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ken_mays

Browning BDA9 (High Power Double Action)

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I ran across one of these on Gunbroker recently and got it today.  

Quick blurb from Wikipedia:

Quote

The Browning Hi-Power BDA (Browning Double Action) is a 9mm semi-automatic pistol developed in the early 1980s at the Belgian Fabrique Nationale arms factory in Herstal. The pistol was conceived in 1983 to compete in the United States XM-9 Pistol Trials to select new sidearm chambered for the 9×19mm Parabellum cartridge that would equip all the branches of the United States armed forces. Ultimately, the winner of the bid was the Italian Beretta 92F. The Finnish Defence Forces accepted the weapon into service as their general service pistol under the designation 9.00 PIST 80 and 9.00 PIST 80-91. The pistol was marketed in Europe as the HP-DA.

The overall design layout of all versions of the pistol is based on the Browning Hi-Power, but the firearm features significant ergonomic changes designed to update the weapon to modern military requirements. The most notable is a shortening of the hammer spur.

Production: 1983–1999

• Browning BDA ("Browning Double-Action") - Base Series Designation.
• BDA-9S - Original designation
• BDA-9M / BDAM - Medium frame model
• BDA-9C / BDAC - Compact frame model
• BDAO ("Browning Double-Action Only") - Revised trigger system.

I'd never seen the BDAO model in person.  Browning gave them a confusing name, BDA, which was already applied to the Beretta-made .380s.  The included "manual", about  4 stapled and Xeroxed pages, calls it BDA9.  If I'm reading the date code correctly, this one was built in 1996.  I gave $550 for it, which is more than I would have paid in the past, but seeing as these things are only getting more scarce, I felt comfortable with the price.  I'm keeping my eyes open for a DA/SA one as well.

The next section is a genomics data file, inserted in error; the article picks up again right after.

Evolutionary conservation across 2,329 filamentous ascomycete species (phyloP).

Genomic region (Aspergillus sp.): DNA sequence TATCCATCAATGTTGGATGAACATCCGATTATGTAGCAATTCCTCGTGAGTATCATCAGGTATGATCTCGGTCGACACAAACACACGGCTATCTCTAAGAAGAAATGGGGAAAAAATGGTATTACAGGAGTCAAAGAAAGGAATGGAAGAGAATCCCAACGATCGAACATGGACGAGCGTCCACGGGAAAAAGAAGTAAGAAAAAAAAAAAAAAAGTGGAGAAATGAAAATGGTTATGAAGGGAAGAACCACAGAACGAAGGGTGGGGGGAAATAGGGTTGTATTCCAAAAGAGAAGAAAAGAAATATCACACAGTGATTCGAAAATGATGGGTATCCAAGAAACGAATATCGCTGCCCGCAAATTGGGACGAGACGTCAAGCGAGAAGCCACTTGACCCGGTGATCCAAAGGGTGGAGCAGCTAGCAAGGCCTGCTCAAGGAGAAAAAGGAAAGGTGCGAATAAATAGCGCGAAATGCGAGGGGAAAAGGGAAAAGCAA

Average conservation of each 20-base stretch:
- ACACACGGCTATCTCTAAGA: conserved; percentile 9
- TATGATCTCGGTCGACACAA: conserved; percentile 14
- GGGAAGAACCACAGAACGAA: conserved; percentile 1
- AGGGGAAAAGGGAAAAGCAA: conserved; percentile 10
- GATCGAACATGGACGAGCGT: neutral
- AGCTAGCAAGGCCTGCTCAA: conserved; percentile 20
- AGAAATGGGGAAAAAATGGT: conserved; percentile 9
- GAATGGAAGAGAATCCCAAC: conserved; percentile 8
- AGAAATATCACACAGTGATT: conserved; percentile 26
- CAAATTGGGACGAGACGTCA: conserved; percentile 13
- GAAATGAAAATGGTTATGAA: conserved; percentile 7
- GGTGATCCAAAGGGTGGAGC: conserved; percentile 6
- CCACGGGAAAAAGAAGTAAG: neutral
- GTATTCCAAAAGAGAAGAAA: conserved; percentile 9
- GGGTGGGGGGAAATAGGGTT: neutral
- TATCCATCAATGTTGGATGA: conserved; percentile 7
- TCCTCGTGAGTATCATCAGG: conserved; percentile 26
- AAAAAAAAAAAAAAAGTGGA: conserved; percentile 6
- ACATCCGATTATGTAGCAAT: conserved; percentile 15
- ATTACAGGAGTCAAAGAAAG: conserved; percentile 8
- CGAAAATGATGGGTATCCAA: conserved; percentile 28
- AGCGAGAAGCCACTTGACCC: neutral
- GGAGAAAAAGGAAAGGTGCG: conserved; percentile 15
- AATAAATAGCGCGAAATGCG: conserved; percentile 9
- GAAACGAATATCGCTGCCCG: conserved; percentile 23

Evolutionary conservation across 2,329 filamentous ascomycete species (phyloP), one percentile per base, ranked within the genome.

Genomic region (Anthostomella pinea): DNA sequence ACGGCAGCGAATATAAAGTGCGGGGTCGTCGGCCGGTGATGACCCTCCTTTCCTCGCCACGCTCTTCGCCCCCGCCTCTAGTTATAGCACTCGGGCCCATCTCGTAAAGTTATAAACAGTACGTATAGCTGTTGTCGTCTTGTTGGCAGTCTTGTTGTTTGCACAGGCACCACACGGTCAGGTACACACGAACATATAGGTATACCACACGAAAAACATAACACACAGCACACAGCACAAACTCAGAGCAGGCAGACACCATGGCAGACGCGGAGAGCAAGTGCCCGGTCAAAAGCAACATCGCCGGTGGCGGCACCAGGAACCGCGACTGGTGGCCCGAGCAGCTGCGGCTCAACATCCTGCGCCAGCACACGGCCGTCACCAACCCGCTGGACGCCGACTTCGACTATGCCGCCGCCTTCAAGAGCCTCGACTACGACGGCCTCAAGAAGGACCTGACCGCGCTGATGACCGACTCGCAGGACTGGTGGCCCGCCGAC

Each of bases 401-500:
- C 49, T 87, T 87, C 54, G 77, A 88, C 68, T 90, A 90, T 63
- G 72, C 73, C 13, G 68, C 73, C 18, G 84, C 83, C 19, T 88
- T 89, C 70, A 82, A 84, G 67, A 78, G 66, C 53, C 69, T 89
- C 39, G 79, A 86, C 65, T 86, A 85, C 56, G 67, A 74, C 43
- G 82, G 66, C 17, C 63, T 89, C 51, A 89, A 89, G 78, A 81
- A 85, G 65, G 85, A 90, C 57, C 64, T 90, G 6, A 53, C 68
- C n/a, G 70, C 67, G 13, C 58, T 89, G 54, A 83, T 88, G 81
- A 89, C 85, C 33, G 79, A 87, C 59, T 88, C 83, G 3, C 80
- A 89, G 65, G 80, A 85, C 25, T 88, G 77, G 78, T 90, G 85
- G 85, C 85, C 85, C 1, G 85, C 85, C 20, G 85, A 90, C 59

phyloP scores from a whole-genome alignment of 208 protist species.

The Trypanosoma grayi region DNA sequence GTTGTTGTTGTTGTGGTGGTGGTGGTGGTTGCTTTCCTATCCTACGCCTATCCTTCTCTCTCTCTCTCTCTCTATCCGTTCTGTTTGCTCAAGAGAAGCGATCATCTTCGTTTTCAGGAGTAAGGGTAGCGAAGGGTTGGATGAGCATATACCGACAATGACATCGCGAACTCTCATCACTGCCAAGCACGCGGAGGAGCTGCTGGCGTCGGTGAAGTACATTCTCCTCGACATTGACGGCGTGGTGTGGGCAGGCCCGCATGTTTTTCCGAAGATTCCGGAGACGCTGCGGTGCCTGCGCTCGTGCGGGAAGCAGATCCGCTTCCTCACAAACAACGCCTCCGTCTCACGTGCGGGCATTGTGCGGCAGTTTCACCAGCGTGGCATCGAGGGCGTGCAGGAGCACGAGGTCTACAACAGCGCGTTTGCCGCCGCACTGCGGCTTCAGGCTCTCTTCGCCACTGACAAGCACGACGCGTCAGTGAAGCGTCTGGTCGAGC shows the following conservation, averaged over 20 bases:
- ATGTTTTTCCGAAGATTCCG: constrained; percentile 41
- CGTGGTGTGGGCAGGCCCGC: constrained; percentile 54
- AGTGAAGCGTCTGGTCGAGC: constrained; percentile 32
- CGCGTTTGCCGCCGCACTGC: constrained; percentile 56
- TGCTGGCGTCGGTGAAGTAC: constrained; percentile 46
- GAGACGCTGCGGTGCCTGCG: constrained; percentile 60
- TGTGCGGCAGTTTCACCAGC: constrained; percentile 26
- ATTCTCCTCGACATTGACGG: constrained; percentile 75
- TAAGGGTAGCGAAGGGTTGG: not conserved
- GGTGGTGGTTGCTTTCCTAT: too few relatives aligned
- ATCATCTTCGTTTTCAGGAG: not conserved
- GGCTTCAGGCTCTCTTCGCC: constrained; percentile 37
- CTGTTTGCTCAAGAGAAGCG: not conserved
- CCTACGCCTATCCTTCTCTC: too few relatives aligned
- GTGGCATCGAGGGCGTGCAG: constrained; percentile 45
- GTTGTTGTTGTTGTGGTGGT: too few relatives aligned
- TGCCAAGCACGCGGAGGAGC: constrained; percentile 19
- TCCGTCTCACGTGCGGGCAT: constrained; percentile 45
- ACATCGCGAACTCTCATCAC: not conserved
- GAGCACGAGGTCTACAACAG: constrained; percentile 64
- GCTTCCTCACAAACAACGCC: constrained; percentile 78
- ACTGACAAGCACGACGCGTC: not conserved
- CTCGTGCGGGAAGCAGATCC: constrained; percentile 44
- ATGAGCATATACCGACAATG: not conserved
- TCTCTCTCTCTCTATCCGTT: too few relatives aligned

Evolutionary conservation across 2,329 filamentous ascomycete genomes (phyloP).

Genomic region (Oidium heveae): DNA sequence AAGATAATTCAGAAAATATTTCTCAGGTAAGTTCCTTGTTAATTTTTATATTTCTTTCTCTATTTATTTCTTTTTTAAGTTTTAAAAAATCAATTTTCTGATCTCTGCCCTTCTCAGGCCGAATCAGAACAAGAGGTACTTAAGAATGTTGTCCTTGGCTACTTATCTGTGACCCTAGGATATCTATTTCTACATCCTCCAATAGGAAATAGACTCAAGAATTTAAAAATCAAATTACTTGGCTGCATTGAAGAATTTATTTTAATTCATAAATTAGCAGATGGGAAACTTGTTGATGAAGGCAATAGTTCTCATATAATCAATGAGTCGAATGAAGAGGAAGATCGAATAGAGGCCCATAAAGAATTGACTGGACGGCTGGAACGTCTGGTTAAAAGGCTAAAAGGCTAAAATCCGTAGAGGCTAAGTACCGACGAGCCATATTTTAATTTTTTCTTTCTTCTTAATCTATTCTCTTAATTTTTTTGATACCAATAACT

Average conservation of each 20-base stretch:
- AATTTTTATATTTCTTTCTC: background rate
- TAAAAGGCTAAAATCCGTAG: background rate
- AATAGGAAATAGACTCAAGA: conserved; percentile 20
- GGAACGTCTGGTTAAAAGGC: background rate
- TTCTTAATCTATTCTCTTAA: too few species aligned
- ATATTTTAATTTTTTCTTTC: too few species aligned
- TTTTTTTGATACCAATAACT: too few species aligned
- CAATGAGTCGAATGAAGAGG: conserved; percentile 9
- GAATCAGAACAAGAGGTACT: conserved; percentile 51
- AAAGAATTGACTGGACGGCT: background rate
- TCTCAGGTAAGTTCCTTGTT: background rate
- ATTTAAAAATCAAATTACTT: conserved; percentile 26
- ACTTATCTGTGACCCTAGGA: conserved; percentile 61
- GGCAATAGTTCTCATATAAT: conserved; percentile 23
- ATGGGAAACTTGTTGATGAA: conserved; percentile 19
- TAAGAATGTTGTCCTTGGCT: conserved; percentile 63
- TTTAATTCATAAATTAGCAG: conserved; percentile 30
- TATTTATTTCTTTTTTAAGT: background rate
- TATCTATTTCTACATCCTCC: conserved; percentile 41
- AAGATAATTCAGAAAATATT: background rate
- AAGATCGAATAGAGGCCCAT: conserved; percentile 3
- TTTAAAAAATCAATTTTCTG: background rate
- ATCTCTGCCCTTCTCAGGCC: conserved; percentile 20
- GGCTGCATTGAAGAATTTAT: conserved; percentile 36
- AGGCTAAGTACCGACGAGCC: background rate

The case contains 1x10rd magazine, 2x14 rd magazines, a cleaning kit, nondescript gun lock, "manual", and a lanyard ring.  

In BDAO config, the safety lever is completely omitted.  The trigger is about 10-12 pounds and after about 1/2" of takeup, the real pull travels about .650" until it breaks.  Reset is a bit longer, maybe .700".   The trigger pull is the same at all stages of operation.

It'll never be my favorite trigger, but due to the bobbed hammer and lack of a safety lever, I find it notably more ergonomic and usable than the standard BHP.   Sights are the standard Browning white blocks.  

The frontstrap features serrations and the grip is a one-piece affair very similar to the one used on the BDM, secured with one screw on the backstrap.  Being Browning/FN, of course standard BHP mags don't work, nor does any other mag they ever made.  It looks like BDM mags will insert but not lock, despite having a similar semicircular cutout as the BDM mags.

The underside of the "beavertail" has an import mark from Ohio Ordnance Works.  Not sure when these were imported, but judging by the holster wear, this one may have been issued to someone at some point.


How does it shoot?  Quite accurately if the user does his part.   This is the first mag of 10 rounds at 10 yards, 115gr reloads.  I put another 14 rounds right on top of that group with the second mag but neglected to get a photo.

bda1.jpg

bda2.jpg

bda3.jpg

bda5.jpg

bda6.jpg

bda7.jpg

bda4.jpg

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I think any browning or FN hipower is a solid investment that's shootable so I think you did quite well!  Almost as weird as my SFS hipower!

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This was just one of those guns I used to see from time to time in shops and was never really all that interested in... until I realized I hadn't seen any in years and I was getting more curious about them.  It's also a difficult gun to find on Gunbroker because nobody really knows what to call it :)

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